The body’s sympathetic nervous system—or “fight or flight” system—is also activated, which shunts blood away from the gut to major muscles, says Stephen Lupe, director of behavioural medicine at the Cleveland Clinic’s department of gastroenterology, hepatology and nutrition. This slows down movement in the GI tract, which can lead to problems like constipation.

In addition, the space in between cells in the lining of the intestines opens up, which allows more food and waste to go in those gaps, creating more inflammation that can fuel symptoms such as stomach pain, bloating or constipation.

Your brain

Anger can harm our cognitive functioning, says Joyce Tam, an assistant professor of psychiatry and behavioral sciences at Rush University Medical Center in Chicago. It involves the nerve cells in the prefrontal cortex, the front area of our brain that can affect attention, cognitive control and our ability to regulate emotions.

Anger can trigger the body to release stress hormones into the bloodstream. High levels of stress hormones can damage nerve cells in the brain’s prefrontal cortex and the hippocampus, says Tam.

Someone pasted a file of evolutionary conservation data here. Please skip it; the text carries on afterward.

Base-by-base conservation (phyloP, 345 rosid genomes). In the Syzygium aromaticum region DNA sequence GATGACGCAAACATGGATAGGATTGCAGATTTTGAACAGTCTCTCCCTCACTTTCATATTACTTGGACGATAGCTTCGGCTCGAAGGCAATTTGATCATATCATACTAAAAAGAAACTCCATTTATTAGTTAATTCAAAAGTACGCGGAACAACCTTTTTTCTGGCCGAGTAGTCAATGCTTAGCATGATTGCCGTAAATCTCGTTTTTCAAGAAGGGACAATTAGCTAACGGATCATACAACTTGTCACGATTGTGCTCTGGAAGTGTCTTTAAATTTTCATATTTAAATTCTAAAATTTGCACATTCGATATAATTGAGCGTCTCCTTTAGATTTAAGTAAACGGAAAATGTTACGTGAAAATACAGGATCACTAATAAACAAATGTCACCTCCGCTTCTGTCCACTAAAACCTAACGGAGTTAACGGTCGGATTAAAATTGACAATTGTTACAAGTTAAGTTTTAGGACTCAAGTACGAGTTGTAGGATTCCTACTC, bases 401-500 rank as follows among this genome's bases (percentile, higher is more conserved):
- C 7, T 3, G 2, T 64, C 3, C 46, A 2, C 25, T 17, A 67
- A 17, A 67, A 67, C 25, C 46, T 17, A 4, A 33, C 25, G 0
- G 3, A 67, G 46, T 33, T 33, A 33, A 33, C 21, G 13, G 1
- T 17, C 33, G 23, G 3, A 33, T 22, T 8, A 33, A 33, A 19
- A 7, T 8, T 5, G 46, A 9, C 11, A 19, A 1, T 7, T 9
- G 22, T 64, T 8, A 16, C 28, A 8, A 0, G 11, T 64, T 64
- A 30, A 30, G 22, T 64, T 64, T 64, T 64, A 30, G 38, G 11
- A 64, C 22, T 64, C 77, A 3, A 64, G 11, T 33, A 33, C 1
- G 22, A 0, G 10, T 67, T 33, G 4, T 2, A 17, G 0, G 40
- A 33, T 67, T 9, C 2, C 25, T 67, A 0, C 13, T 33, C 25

Damage in the prefrontal cortex can affect decision-making, attention and executive function, she adds.

The hippocampus, meanwhile, is the main part of the brain used in memory. So when neurons are damaged, that can disrupt the ability to learn and retain information, says Tam.

What you can do about it

First, figure out if you’re angry too much or too often. There’s no hard and fast rule. But you may have cause for concern if you’re angry for more days than not, or for large portions of the day, says Antonia Seligowski, an assistant professor of psychiatry at Massachusetts General Hospital and Harvard Medical School, who studies the brain-heart connection.

Getting mad briefly is different than experiencing chronic anger, she says.

“If you have an angry conversation every now and again or you get upset every now and again, that’s within the normal human experience,” she says. “When a negative emotion is prolonged, when you’re really having a lot more of it and maybe more intensely, that’s where it’s bad for your health.”

Try mental-health exercises. Her group is looking at whether mental-health treatments, like certain types of talk therapy or breathing exercises, may also be able to improve some of the physical problems caused by anger.

Other doctors recommend anger-management strategies. Hypnosis, meditation and mindfulness can help, says the Cleveland Clinic’s Lupe. So too can changing the way you respond to anger.

Slow down your reactions. Try to notice how you feel and slow down your response, and then learn to express it. You also want to make sure you’re not suppressing the feeling, as that can backfire and exacerbate the emotion.

Instead of yelling at a family member when you’re angry or slamming something down, say, “I am angry because X, Y and Z, and therefore I don’t feel like eating with you or I need a hug or support,” suggests Lupe.

“Slow the process down,” he says.